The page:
– “There are two key dimensions to this Practice Accountability. The first is to holdyourself accountable; the second is to hold others accountable” (200)
– “Take responsibility for results.  Be clear on how you’ll communicate how you’re doing – and how others are doing.  Don’t avoid or shirk responsibility.  Don’t blame others or point fingers when things go wrong” (207)
Behavior #11: Listen First
– “To Listen First means not only to really listen (to genuinely seek to understand another person’s thoughts, feelings, experience, and point of view), but to do itfirst (before you try to diagnose, influence, or prescribe)” (208)
– “Listen before you speak.  Understand.  Diagnose.  Listen with your ears – and your eyes and heart.  Find out what the most important behaviors are to the people you’re working with.  Don’t assume you know what matters most to others.  Don’t presume you have all the answers – or all the questions” (214)
Behavior #12: Keep Commitments
– “Keep Commitments – is the ‘Big Kahuna’ of  all behaviors.  It’s the quickest way to build trust in any relationship.  When you make a commitment, you build hope; when you keep it, you build trust” (215)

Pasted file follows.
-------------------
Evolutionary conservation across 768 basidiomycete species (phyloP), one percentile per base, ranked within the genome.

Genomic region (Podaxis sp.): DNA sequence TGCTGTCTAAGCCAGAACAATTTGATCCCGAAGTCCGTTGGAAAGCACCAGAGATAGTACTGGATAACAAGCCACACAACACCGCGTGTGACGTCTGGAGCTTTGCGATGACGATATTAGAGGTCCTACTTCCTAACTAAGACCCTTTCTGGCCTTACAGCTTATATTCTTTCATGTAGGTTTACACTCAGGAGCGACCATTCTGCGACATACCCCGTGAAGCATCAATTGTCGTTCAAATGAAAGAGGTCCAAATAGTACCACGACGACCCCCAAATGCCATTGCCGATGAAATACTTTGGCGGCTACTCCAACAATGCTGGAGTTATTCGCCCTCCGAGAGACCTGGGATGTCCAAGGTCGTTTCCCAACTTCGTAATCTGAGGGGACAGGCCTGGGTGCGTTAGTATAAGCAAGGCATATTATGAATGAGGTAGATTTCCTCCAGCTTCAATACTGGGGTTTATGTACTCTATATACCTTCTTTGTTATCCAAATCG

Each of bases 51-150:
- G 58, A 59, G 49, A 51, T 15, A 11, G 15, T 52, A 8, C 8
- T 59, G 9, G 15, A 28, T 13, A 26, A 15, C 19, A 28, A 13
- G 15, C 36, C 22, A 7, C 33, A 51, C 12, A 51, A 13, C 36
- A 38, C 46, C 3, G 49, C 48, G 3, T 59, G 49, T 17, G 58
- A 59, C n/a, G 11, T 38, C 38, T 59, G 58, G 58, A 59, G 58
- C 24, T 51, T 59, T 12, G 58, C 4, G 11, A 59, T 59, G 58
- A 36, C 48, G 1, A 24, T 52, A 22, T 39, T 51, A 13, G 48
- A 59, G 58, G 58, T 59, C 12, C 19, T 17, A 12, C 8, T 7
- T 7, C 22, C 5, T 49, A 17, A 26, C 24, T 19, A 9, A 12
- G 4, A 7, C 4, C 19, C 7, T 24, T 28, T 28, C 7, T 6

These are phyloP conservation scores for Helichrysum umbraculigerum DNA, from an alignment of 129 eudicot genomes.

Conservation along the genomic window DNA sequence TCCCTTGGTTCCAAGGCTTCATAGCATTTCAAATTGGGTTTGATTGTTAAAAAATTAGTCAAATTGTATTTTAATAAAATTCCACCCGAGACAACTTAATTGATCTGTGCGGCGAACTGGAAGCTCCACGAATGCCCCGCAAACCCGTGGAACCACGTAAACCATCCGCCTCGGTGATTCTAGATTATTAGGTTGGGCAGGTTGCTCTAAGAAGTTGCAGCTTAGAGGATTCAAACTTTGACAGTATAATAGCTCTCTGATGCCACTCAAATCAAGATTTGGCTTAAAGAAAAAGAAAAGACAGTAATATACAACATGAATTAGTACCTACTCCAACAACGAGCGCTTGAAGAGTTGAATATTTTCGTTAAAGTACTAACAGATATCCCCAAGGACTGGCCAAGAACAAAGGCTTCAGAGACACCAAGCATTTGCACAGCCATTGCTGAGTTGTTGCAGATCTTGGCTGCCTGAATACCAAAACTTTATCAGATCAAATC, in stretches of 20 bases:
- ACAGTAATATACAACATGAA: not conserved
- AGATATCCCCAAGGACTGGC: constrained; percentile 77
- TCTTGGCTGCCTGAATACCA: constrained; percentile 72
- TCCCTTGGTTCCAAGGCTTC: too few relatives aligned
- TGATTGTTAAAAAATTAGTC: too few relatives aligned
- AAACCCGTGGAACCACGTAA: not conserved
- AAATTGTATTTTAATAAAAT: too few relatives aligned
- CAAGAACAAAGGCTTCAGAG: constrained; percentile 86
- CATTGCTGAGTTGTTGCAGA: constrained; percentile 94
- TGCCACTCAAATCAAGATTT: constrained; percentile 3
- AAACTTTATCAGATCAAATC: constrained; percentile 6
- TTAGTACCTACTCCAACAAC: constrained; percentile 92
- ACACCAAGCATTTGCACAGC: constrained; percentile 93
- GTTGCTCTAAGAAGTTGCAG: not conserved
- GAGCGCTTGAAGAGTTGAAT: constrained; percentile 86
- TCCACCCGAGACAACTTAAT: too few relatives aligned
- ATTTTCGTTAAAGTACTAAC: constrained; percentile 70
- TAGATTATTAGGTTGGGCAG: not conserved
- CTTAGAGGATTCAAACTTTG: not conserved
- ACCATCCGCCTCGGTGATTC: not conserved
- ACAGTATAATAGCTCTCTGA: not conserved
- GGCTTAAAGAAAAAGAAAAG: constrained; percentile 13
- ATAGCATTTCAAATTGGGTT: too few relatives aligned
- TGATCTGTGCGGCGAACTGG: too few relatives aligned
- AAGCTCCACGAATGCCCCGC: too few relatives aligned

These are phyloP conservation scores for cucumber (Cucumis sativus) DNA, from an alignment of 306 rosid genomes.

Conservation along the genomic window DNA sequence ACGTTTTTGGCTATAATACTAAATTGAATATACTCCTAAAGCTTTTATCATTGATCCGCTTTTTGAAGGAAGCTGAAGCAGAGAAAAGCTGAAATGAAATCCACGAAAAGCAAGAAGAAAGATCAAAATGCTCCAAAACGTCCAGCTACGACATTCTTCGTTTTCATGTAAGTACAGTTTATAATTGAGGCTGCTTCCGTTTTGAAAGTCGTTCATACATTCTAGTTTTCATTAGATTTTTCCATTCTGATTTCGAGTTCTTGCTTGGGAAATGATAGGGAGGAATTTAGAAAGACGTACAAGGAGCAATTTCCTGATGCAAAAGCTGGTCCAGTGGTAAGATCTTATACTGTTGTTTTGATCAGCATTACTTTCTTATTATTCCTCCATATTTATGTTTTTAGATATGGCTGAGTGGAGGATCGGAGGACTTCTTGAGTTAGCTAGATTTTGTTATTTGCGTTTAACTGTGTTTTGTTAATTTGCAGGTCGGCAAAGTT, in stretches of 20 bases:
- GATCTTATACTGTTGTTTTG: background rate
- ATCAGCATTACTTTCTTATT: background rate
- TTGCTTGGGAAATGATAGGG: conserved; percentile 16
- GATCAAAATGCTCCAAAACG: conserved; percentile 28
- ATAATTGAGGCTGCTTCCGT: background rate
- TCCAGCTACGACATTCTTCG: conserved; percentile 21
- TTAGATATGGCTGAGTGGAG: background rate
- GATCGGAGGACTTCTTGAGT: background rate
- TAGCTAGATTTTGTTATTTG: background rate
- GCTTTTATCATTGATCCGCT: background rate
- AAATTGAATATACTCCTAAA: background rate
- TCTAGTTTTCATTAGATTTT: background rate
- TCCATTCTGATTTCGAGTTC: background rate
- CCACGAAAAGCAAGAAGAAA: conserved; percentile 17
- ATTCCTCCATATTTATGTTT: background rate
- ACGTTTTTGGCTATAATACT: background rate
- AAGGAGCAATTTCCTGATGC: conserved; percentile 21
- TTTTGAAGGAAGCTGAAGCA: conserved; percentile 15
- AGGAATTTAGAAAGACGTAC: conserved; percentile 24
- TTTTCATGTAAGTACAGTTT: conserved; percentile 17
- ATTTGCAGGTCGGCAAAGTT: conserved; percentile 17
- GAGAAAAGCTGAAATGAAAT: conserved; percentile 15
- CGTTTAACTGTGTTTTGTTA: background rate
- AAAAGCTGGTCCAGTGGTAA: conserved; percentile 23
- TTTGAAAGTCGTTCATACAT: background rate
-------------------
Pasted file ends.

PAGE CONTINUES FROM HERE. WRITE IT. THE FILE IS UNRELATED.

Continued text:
– “Say what you’re going to do, then do what you say you’re going to do.  Make commitments carefully and keep them.  Make keeping commitments the symbol of your honor.  Don’t break confidences.  Don’t attempt to ‘PR’ your way out of a commitment you’ve broken” (221)
Behavior #13: Extend Trust
– “Extend Trust – is different in kind from the rest of the behaviors.  It’s about shifting from ‘trust’ as a noun to ‘trust’ as a verb.  This behavior will help you become a more trusting leader” (223)
– “Demonstrate a propensity to trust.  Extend trust abundantly to those who have earned your trust.  Extend trust conditionally to those who are earning your trust.  Learn how to appropriately extend trust to others based on the situation, risk and credibility (character and competence) of the people involved.  Don’t withhold trust because there is risk involved” (229)

Leave a Reply